Notes for Chapter Nine

1 Afterwards I found that the old man had expressed to me only one popular form of a belief which would require a large book to fully explain - a belief founded upon Chinese astrology, but possibly modified by Buddhist and by Shinto ideas. This notion of compound Souls cannot be explained at all without a prior knowledge of the astrological relation between the Chinese Zodiacal Signs and the Ten Celestial Stems. Some understanding of these may be obtained from the curious article 'Time,' in Professor Chamberlain's admirable little book, Things Japanese. The relation having been perceived, it is further necessary to know that under the Chinese astrological system each year is under the influence of one or other of the 'Five Elements' - Wood, Fire, Earth, Metal, Water; and according to the day and year of one's birth, one's temperament is celestially decided. A Japanese mnemonic verse tells us the number of souls or natures corresponding to each of the Five Elemental Influences - namely, nine souls for Wood, three for Fire, one for Earth, seven for Metal, five for Water:

Kiku karani Himitsu no yama ni Tsuchi hitotsu Nanatsu kane to zo Go suiryo are.

Multiplied into ten by being each one divided into 'Elder' and 'Younger,' the Five Elements become the Ten Celestial Stems; and their influences are commingled with those of the Rat, Bull, Tiger, Hare, Dragon, Serpent, Horse, Goat, Ape, Cock, Dog, and Boar (the twelve Zodiacal Signs) - all of which have relations to time, place, life, luck, misfortune, etc. But even these hints give no idea whatever how enormously complicated the subject really is.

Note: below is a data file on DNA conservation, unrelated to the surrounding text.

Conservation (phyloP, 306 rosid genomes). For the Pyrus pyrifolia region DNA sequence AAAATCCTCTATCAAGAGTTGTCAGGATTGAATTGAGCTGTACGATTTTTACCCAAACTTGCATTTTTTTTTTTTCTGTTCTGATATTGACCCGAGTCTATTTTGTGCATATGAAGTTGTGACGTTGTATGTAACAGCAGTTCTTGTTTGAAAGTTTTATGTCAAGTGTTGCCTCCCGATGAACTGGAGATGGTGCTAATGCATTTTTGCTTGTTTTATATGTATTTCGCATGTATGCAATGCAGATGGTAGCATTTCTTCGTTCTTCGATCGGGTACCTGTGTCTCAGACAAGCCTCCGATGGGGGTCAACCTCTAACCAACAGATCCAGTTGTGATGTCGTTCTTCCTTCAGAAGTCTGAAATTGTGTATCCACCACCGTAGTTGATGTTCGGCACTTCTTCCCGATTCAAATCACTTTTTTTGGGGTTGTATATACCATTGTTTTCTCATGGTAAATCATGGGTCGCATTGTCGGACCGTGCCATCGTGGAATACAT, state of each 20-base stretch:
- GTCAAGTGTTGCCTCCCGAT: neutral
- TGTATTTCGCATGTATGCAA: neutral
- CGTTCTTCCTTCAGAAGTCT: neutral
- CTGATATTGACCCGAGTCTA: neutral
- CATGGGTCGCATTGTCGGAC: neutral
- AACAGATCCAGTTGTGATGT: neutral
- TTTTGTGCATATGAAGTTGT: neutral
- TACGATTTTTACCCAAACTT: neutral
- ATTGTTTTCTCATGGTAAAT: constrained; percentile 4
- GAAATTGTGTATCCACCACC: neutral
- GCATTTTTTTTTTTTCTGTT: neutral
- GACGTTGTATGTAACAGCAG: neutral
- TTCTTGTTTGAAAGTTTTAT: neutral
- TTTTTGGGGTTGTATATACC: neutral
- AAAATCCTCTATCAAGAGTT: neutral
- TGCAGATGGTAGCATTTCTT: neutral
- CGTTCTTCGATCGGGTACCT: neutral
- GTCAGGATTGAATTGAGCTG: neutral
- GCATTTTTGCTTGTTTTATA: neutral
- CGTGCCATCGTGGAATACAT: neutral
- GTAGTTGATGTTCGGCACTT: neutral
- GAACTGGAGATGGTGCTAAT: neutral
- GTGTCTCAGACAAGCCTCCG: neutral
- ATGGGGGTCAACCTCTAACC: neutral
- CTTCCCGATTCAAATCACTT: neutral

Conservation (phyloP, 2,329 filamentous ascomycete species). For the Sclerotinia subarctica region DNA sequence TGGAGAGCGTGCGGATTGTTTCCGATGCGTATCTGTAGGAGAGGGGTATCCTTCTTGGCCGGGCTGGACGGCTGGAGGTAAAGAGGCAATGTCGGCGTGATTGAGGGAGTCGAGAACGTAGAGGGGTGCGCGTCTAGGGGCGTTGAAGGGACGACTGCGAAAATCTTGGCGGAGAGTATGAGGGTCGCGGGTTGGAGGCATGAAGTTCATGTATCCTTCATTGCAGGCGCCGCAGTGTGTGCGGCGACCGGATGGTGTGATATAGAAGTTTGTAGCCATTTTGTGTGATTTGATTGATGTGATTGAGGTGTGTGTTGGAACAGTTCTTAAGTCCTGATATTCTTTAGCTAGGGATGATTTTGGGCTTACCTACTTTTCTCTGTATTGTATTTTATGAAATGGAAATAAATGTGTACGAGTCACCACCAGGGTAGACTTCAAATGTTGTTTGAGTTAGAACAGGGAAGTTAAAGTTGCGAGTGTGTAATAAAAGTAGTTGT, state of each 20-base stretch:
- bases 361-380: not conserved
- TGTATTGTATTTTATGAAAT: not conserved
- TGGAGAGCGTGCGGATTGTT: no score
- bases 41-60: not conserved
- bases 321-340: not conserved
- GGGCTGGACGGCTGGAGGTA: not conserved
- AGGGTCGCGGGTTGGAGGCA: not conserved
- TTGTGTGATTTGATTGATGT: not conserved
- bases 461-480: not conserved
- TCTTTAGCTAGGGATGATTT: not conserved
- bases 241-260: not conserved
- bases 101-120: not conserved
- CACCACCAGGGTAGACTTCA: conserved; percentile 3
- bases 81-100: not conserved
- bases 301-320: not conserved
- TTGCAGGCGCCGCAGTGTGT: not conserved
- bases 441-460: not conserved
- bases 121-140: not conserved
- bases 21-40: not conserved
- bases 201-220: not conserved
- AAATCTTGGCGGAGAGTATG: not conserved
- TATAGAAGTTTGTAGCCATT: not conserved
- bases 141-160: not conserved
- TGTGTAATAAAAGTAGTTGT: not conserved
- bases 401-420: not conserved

The book the old gardener referred to - once as widely known in Japan as every fortune-telling book in any European country - was the San-re-so, copies of which may still be picked up. Contrary to Kinjuro's opinion, however, it is held, by those learned in such Chinese matters, just as bad to have too many souls as to have too few. To have nine souls is to be too 'many-minded' - without fixed purpose; to have only one soul is to lack quick intelligence. According to the Chinese astrological ideas, the word 'natures' or 'characters' would perhaps be more accurate than the word 'souls' in this case. There is a world of curious fancies, born out of these beliefs. For one example of hundreds, a person having a Fire-nature must not marry one having a Water-nature. Hence the proverbial saying about two who cannot agree - 'They are like Fire and Water.'

2 Usually an Inari temple. Such things are never done at the great Shinto shrines.